Roadmaps folded, or not

NASA Watch reports that new administrator Mike Griffin has terminated the agency’s “roadmapping” effort, an agency-wide project to help chart the future of the agency. As the report notes, Griffin said earlier this month that he was disappointed with the pace of the roadmap efforts.

However, according to another source, the roadmapping effort is not […]

More on the House earth sciences hearing

The listing for Thursday’s hearing by the House Science Committee on NASA earth science programs has added some more people. One of the people now scheduled to testify is Berrien Moore, who is the co-chair of a National Research Council study on “Earth Science and Applications from Space”. That report, according to one source, will […]

Voyager saved (for now)

A reader pointed out this newsletter from the Solar Physics Division of the American Astronomical Society. The major update in this newsletter is about a delay in a planned NASA research announcement, but it also includes some good news about the future of Voyager and several other space science missions whose fate were in doubt […]

NASA Earth science hearing

The full House Science Committee is planning a hearing for this Thursday at 10am on “NASA Earth Science”. Witnesses include NASA associate administrator Al Diaz and three earth scientists. I haven’t seen any other details about specific topics of interest during the hearing, although it will be interesting to see how scientists think NASA’s Earth […]

Commercialization policy and subsidies

In this week’s issue of The Space Review I’ve written up a more detailed account of last week’s House Science Committee space subcommittee hearing about commercial space, with a focus on both the regulatory issues Rutan raised as well as how export controls are affecting these ventures. In the same issue Sam Dinkin proposes a large subsidy to promote commercial space transportation, in much the same manner as airmail subsidies in the early days of aviation. Given the magnitude of his proposed subsidy—$15 billion a year for ten years—I don’t think it would go very far in Congress, but the article does suggest some interesting possibilities if the federal government decided to prime the space access pump.

The Nation, DeLay, and space policy

The Nation, a left-leaning magazine, published an article about House Majority Leader Tom DeLay’s influence over NASA and its budget. The article largely rehashes the issues most regular readers of this blog are familiar with: DeLay’s addition of JSC into his Congressional district, his last-minute move to top off NASA’s FY05 budget request, and the recent reorganization of the House Appropriation Committee’s subcommittee structure. Like many such articles, it includes an arguably questionable comment from John Pike: “With NASA changing its spending priorities to support President Bush’s vision for space exploration that will return humans to the moon and take them to Mars, there will be plenty of money going to start-up companies with no record of producing hardware, and there will be no way to measure results.” I’m not sure what he means by there being “no way” to measure results; at least one startup company has complained publicly about the amount of status reports and other paperwork they have to supply to NASA.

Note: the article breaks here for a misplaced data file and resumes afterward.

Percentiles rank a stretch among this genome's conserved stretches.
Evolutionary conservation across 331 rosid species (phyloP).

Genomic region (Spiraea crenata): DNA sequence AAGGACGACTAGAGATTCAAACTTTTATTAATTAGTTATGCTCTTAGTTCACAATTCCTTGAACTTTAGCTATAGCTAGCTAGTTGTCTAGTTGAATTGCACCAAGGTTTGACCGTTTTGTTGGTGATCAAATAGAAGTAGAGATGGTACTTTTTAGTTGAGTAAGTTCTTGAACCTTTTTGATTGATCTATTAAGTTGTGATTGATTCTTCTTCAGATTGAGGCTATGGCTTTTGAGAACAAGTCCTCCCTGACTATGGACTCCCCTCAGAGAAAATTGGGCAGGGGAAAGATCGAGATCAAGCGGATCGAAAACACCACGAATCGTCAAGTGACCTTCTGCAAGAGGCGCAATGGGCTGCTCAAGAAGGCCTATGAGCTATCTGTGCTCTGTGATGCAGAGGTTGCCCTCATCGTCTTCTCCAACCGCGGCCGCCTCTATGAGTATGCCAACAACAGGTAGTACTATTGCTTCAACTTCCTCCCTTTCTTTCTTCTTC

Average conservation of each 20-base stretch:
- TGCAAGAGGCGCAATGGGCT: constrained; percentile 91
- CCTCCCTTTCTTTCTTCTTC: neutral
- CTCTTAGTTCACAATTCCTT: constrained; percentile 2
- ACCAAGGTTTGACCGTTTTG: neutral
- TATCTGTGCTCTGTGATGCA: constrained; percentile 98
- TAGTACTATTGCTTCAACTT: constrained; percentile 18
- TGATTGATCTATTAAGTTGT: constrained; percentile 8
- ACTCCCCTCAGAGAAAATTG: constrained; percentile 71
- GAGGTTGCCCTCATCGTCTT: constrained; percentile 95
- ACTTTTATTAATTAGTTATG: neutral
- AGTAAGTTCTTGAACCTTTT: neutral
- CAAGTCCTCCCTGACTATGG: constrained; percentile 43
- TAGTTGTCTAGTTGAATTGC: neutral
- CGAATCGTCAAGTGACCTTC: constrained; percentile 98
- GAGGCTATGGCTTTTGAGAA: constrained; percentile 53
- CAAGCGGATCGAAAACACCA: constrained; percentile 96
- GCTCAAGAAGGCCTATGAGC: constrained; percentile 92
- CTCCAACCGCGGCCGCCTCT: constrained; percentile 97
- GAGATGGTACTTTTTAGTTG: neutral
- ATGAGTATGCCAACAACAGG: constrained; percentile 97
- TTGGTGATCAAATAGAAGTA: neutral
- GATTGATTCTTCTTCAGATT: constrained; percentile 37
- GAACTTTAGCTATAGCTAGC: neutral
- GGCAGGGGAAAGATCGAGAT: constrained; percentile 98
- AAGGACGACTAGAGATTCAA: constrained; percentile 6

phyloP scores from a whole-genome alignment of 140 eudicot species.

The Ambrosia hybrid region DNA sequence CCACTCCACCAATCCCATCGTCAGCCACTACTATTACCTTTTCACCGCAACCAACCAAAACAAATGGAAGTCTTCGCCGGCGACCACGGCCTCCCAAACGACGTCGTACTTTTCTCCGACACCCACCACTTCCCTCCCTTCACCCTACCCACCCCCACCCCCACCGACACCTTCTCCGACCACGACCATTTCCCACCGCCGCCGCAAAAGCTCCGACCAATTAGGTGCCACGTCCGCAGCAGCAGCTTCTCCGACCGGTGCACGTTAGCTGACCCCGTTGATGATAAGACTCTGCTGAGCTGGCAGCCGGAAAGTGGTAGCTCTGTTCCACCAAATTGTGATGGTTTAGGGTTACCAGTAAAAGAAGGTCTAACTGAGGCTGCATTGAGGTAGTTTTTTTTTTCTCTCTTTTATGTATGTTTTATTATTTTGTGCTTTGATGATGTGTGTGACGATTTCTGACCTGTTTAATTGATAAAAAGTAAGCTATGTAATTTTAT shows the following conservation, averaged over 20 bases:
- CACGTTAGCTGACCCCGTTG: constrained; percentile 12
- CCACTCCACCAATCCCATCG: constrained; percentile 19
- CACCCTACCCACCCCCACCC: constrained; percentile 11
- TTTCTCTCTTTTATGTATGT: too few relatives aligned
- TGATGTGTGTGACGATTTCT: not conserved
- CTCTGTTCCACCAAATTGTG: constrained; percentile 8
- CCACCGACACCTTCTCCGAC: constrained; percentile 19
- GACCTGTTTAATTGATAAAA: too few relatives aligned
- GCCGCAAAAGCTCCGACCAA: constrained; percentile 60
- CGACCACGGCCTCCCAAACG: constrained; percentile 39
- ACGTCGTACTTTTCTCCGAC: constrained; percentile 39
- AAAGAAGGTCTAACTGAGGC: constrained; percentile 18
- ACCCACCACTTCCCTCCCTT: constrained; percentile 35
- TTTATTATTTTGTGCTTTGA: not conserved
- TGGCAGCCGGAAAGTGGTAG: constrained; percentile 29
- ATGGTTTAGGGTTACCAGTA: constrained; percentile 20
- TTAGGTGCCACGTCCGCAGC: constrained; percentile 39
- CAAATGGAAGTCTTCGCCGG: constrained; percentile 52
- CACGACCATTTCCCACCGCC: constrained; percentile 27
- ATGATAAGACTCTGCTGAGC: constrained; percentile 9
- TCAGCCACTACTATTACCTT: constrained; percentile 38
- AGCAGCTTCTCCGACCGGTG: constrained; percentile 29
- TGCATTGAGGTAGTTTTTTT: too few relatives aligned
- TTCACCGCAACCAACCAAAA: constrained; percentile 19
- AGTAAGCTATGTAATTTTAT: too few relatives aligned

The thesis of the article is summarized in this sentence: “NASA, then, is another potential source of money and power for DeLay–if he survives his ethics troubles.” Don’t you think that if someone like DeLay—who already has significant power in Congress today—wanted “another potential source of money and power”, he would take aim at something a bit bigger than NASA and its $16-billion annual budget? Is that the best he can do to shore up his constituency back in Texas? Or is DeLay someone with an actual interest in space and is willing to use some of the power and influence he has accumulated to support the space agency? That alternative, unfortunately, isn’t really explored in the article other than a sentence that “for years, DeLay has expressed an interest in the space program.”

Rutan and Griffin

At Wednesday’s House hearing on commercial spaceflight, Burt Rutan mentioned in passing that he would be meeting with new NASA administrator Mike Griffin later that day. That meeting did take place and NASA had provided a photo of it as part of a gallery of images of the new administrator. (See photo number 8.) Michael […]

Mr. Rutan goes to Washington

Burt Rutan was the star witness at a House Science Committee space subcommittee hearing Wednesday on future markets for commercial spaceflight. Rutan, not surprisingly, used the hearing to argue that the current regulatory environment—cemented in place with the passage of the Commercial Space Launch Amendments Act last year—is not effective for “aircraft-like” commercial suborbital spacecraft. […]

A “reinvigorated” subcommittee

Sen. Kay Bailey Hutchison (R-TX), the new chairman of the space subcommittee of the Senate Commerce Committee, issued a press release on the occasion of the subcommittee’s first hearing this year, on ISS research. In the release Hutchison promised “a reinvigorated subcommittee that oversees and works with NASA leaders” on ISS research and (presumably) related […]

Breakfast with Mike

Here’s your chance to have breakfast with new NASA administrator Michael Griffin: just you and Mike—and 100 or so other people. Women in Aerospace will be hosting a breakfast on Tuesday, May 3, in Washington, with the new administrator as the keynote speaker. Details should be up on the WIA web site shortly, or you […]